Turner syndrome (TS) is a chromosomal condition that describes girls and women with common features that are caused by complete or partial absence of the second sex chromosome. TS occurs in approximately 1 of every 2,000 live female births and approximately 10% of all miscarriages.
At the basic level, the missing genetic material keeps the female body from maturing naturally. Turner syndrome is variable and no female is exactly the same. There are a few available treatments for TS and our Society is currently working with researchers to develop additional treatment options and to find out more insights.
Turner syndrome occurs when all or part of one of the X chromosomes is lost before or soon after the time of conception. It is not connected to or passed on from either parent and there is nothing a person can do to increase or decrease the chance of this happening.
A female can be diagnosed with TS before birth with an amniocentesis or anytime during their life with a specific blood test called a karyotype. A karyotype shows the number and visual appearance of the chromosomes as found in the cells of a person.
Turner syndrome is usually diagnosed before or during teen years when one would expect to see the signs of puberty that TS may prevent. Diagnosis can occur in any stage of life.
Signs and Symptoms (may include any number of the following):
- short stature (usually under 5′ tall) is the most common feature of TS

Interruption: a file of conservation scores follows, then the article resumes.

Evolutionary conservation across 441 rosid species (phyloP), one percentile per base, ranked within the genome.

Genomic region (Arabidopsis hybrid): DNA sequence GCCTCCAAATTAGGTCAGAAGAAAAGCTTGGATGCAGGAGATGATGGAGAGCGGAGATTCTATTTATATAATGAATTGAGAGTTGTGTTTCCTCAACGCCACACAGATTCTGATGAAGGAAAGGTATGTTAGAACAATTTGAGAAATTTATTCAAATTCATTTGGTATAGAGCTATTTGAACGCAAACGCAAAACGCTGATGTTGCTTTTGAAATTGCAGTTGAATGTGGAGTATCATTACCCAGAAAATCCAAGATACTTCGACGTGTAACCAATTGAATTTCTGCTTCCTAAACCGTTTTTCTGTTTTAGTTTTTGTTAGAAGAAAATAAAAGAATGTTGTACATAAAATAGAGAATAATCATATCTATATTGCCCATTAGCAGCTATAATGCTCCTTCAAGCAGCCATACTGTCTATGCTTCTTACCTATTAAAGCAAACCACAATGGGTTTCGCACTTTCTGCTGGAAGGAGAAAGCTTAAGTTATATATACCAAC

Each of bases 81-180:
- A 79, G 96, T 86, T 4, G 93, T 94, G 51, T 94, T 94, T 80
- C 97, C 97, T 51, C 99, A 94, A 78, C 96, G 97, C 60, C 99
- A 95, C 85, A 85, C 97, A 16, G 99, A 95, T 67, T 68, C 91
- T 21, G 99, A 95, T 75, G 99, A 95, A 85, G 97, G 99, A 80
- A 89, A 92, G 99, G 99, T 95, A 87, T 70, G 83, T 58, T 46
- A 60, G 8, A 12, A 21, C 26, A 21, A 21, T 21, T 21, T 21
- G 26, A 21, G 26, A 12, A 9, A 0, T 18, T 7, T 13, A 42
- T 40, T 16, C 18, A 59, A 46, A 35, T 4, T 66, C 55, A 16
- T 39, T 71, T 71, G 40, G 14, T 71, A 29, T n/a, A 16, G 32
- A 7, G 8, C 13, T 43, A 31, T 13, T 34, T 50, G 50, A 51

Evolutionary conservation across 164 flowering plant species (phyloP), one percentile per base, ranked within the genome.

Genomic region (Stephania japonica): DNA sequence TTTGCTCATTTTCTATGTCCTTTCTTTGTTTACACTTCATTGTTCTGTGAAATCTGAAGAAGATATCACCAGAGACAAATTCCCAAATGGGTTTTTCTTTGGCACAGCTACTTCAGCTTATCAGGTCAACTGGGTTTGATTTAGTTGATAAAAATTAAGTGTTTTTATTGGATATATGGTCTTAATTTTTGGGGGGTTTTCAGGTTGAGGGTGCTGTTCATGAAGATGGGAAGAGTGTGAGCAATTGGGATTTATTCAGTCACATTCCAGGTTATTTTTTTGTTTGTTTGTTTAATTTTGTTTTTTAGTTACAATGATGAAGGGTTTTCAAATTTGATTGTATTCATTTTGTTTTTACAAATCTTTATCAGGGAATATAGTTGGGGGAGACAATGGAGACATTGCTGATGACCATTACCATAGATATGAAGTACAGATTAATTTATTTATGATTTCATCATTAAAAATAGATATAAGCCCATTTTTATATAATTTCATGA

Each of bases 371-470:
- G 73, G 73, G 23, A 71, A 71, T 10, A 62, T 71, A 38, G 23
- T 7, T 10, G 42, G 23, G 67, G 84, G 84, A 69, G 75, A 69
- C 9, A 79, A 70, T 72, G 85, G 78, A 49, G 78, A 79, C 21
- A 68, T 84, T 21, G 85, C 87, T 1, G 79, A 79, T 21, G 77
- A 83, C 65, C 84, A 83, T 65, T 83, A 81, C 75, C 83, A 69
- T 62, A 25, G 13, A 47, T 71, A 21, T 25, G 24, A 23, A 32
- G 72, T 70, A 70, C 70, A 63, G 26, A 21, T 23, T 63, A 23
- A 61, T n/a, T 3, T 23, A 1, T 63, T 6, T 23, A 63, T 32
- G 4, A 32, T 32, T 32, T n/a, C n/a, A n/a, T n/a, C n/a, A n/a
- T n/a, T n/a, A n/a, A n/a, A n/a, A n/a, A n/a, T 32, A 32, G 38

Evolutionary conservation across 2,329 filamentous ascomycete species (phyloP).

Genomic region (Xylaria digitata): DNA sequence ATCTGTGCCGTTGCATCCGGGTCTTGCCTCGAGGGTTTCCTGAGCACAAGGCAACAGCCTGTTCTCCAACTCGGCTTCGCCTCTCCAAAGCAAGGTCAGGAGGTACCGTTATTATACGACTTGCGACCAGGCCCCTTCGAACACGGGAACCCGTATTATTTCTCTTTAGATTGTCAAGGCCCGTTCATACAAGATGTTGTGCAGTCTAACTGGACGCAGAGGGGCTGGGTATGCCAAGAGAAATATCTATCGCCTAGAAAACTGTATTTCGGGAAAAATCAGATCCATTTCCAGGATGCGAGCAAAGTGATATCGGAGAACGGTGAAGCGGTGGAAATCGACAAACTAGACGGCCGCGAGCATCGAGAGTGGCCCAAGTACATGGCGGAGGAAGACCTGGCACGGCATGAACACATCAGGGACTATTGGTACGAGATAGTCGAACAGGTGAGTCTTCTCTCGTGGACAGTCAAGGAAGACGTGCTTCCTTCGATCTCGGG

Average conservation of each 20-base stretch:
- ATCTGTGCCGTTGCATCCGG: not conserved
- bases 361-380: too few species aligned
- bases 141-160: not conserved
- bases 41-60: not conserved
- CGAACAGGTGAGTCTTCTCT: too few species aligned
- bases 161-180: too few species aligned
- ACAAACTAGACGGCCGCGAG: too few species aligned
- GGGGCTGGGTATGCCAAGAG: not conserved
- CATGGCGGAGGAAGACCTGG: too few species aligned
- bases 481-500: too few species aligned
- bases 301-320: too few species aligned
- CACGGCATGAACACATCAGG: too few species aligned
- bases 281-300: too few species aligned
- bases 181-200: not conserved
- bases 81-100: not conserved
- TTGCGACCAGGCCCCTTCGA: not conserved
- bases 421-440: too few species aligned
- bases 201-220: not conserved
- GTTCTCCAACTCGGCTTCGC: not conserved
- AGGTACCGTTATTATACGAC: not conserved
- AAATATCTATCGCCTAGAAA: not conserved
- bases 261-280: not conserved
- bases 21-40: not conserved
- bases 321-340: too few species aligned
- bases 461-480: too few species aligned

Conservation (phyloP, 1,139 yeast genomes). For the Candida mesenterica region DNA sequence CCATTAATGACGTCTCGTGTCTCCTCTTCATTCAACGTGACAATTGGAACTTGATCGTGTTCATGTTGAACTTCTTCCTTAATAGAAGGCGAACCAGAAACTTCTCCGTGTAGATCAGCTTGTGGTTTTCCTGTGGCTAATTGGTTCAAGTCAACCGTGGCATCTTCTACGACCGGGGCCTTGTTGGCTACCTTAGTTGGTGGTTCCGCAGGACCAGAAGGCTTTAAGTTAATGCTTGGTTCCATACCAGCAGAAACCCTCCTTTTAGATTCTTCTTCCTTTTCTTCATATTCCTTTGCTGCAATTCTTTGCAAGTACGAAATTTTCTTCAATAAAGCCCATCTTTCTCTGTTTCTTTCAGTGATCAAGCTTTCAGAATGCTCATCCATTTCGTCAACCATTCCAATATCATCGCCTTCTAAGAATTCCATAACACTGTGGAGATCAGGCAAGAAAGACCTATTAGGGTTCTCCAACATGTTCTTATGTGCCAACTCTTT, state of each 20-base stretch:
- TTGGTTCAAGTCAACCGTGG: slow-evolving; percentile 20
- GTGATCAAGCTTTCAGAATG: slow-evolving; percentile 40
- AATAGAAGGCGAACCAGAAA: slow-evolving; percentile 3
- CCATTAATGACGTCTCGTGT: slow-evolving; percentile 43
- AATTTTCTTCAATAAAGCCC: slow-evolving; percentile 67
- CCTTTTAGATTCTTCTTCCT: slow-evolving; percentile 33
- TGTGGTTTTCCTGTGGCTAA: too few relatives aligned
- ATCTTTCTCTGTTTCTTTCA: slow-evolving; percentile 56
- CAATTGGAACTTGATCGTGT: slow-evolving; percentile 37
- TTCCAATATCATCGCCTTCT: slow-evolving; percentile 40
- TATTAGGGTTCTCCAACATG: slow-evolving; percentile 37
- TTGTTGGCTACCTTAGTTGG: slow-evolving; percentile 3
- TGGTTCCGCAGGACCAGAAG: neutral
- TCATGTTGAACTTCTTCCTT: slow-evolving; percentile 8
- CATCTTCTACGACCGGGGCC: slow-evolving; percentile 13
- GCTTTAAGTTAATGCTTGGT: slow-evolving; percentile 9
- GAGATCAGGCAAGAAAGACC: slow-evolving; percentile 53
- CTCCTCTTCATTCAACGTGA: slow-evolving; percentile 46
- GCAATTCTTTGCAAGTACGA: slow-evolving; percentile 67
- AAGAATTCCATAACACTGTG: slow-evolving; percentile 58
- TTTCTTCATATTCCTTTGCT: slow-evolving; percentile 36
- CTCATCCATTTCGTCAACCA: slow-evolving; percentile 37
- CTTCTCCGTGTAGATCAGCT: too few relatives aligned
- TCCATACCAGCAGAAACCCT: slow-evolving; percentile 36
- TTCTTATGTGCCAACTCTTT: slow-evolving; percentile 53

- narrow, high-arched palate
- retrognathia (lower jaw not prominent)
- ears protruding outward, and/or low set, and/ or rotated toward neck low hairline
- webbed neck (excess or stretched skin) which may include a lowered hairline
- droopy eyes
- strabismus (lazy eye)
- broad chest
- cubitus valgus (arm turns slightly out at the elbow)
- scoliosis (curvature of spine)
- flat feet
- small and narrow fingernails, toenails that turn up
- short fourth metacarpal (bone in hand under knuckle)
- edema (swelling or puffiness) or hands and feet, especially at birth
Treatment (for Growth and Development)
Several medical problems occur more frequently in individuals with TS but these conditions are usually managed successfully with good, ongoing medical care.
Conditions that may be managed through medication or other therapies include short stature, lack of estrogen, hypertension, hearing loss, lazy eye, obesity, diabetes, urinary tract abnormalities, thyroid dysfunction, and orthopedic problems. Other treatments may include lymphedma therapy, occupational therapy, speech therapy (children), social skills training, and dietary adjustments for some symptoms of TS, this is not an exhaustive list of treatments.
TS individuals are of normal intelligence with the same variance as the general population. However, some have difficulty with spatial-temporal processing (imagining objects in relation to each other), nonverbal memory and attention. This causes problems with sense of direction, manual dexterity, nonverbal learning and social skills.